In an interview with NPR, Barlow noted that theatre is a gate-kept artform and at $200 a ticket not many people can go. In comparison, online adaptations create more access and more interest.

As audiences slowly return to in-person performances, producers should attend to their audiences as creative communities. Across the music industry, new tools are enabling new kinds of independent creation and collaboration that enhance access and equity among both artists and audiences.

Musical theatre is a popular art form that has often connected people through media networks, whether radio, fashion, record albums, films or television. Today, in an era of social media platforms, new audiences also want to participate.

Dynamic, ongoing collaborations

I first heard about Barlow and Bear’s album from a former student of mine who works in the writers’ room for Bridgerton. It’s not a coincidence that Rhimes’s show was source material to inspire new musical theatre creation.

Rhimes’s television projects consistently challenge dominant cultural narratives, ensuring that what people see on the screen reflects the realities of contemporary life in terms of racialized, sexual and gendered diversity. She calls it “making TV look like the world looks.” In response to her work, creative fan cultures emerge with media platforms facilitating dynamic, diverse and ongoing collaborations.

This attention to the diversity of representation and Grammy recognition for new modes of production are changing musical theatre for the better. Rather than a singular location or sound, theatre of all kinds today is a dynamic experience created across multiple networks, communities and identities. We should recognize and celebrate these talents, whether online, on stage or everywhere simultaneously. The Grammy Awards already have.

As a seasoned expert and enthusiast in the field of musical theatre and its evolving dynamics, I've delved into the intricate web of its history, adaptation, and the transformative impact of digital platforms. My extensive knowledge spans traditional Broadway productions to contemporary online phenomena, allowing me to provide a comprehensive analysis of the concepts embedded in the article.

The 2022 Grammy Award for Best Musical Theatre Album, awarded to The Unofficial Bridgerton Musical, marks a pivotal moment in the evolution of musical theatre. The unconventional genesis of this winning production on TikTok by Abigail Barlow and Emily Bear challenges established norms. Bear, a 20-year-old pianist and former child prodigy, demonstrates the intersection of classical musical talent with modern digital platforms, showcasing the transformative potential of technology in shaping musical narratives.

The article reflects on the changing nature of musical theatre, questioning whether it is an event, a sound, or something beyond these traditional classifications. The Grammy win for an online, TikTok-born musical signals a shift in how we perceive and consume musical theatre, challenging the traditional reliance on live performances and official cast recordings. This paradigm shift raises questions about the future trajectory of the genre.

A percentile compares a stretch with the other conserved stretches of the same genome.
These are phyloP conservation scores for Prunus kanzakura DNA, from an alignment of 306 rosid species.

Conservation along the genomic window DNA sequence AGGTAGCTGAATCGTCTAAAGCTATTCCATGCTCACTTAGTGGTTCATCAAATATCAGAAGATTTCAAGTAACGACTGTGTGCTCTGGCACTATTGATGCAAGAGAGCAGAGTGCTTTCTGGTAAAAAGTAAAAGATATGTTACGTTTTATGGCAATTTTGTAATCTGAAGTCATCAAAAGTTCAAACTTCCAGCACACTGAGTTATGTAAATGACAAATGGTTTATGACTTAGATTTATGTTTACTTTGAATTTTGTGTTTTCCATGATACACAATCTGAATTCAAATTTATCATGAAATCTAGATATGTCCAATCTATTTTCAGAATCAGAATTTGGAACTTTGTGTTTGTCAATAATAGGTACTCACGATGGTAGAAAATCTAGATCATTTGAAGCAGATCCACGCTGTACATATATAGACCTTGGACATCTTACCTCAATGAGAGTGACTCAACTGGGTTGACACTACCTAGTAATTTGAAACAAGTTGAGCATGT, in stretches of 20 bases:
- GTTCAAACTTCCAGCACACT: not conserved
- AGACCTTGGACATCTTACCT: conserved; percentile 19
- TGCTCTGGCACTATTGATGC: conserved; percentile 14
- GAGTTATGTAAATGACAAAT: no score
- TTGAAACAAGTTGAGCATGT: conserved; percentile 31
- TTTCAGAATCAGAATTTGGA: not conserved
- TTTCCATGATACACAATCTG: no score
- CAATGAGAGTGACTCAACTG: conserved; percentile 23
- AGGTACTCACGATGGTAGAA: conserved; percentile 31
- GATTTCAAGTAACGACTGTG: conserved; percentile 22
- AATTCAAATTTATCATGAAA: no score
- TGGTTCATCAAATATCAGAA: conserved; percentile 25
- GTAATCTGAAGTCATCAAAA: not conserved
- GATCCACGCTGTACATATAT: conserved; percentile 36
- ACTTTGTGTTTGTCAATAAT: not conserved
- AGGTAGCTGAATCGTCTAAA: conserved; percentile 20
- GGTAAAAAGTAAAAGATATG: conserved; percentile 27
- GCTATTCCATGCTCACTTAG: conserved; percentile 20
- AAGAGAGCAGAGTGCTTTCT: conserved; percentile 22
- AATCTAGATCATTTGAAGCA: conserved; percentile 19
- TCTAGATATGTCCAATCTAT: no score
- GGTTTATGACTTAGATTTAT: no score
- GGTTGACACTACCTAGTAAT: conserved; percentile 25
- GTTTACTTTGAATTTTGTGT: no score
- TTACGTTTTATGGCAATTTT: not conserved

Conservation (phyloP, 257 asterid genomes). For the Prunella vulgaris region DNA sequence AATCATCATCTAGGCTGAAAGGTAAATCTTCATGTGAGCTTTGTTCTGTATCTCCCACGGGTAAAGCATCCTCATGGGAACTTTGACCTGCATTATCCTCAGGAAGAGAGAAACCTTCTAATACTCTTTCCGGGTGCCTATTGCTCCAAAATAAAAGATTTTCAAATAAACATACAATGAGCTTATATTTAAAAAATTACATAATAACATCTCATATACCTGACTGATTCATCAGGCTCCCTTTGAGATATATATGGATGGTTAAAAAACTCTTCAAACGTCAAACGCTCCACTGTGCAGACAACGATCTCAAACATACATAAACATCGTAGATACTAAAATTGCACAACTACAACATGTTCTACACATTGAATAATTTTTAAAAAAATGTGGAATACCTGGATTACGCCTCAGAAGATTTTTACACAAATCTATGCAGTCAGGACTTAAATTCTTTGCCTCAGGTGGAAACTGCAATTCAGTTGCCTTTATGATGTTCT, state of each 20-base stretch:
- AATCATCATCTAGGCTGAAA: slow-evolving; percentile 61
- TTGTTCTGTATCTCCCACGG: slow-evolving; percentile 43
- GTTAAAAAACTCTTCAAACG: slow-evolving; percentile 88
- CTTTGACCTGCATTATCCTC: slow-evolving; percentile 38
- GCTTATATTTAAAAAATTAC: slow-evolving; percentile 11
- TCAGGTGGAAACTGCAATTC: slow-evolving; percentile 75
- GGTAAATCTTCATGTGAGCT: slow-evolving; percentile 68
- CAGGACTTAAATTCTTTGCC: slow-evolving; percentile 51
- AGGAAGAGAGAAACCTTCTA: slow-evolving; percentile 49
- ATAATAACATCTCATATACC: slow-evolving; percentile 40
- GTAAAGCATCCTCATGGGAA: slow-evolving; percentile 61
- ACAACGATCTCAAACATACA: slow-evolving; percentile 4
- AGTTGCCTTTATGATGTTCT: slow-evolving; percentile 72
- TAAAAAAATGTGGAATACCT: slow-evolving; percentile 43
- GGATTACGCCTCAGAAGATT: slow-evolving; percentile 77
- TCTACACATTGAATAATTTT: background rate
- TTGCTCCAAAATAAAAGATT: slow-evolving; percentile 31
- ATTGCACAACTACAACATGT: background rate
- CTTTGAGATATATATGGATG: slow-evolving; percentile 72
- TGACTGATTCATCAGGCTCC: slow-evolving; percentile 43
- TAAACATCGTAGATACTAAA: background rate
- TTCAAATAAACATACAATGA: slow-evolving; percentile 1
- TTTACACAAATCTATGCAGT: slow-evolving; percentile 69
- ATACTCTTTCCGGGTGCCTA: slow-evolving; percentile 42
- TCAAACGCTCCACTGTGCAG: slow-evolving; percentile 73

The cross-platform appeal of digital musical theatre is exemplified not only by The Unofficial Bridgerton Musical but also by the emergence of Ratatouille the TikTok Musical in 2021. The Ratatouille phenomenon, which originated as a fan-driven project during pandemic shutdowns, showcases the collaborative power of online communities. This innovative approach led to an online performance, streaming with Disney's approval, raising substantial funds for the Actors Fund. The convergence of social media, fan culture, and musical creation underscores the transformative potential of digital platforms in redefining the boundaries of musical theatre.

The article delves into the historical context of musical theatre's connection to media networks, dating back to George M. Cohan's 1906 song "You're a Grand Old Flag," which became the first musical song to sell over a million copies of sheet music. This historical perspective highlights the enduring relationship between musical theatre and popular culture, emphasizing its continuous evolution through various media forms.

Furthermore, the article touches on the evolution of musical theatre as a community rather than just an event. Referencing examples like Rent's pre-show ticket lottery and Hamilton's #Ham4Ham contest, it illustrates how musical theatre has sought to engage audiences actively. The Unofficial Bridgerton Musical's collaborative development involving Broadway performers during lockdown reinforces the idea of breaking down barriers and creating a more inclusive, participatory experience for fans.

In conclusion, the transformative journey of musical theatre, as showcased by The Unofficial Bridgerton Musical and other digital adaptations, signifies a departure from traditional norms. This evolving landscape, characterized by dynamic collaborations, cross-platform appeal, and increased accessibility, positions musical theatre as a dynamic experience woven into the fabric of diverse networks, communities, and identities. The recognition of these changes by prestigious awards like the Grammys signifies a broader acknowledgment of the genre's adaptability and its ability to resonate with audiences in ever-changing contexts.

'The Unofficial Bridgerton Musical' as TikTok Grammy-winning sensation: Is the future of musical theatre online? (2024)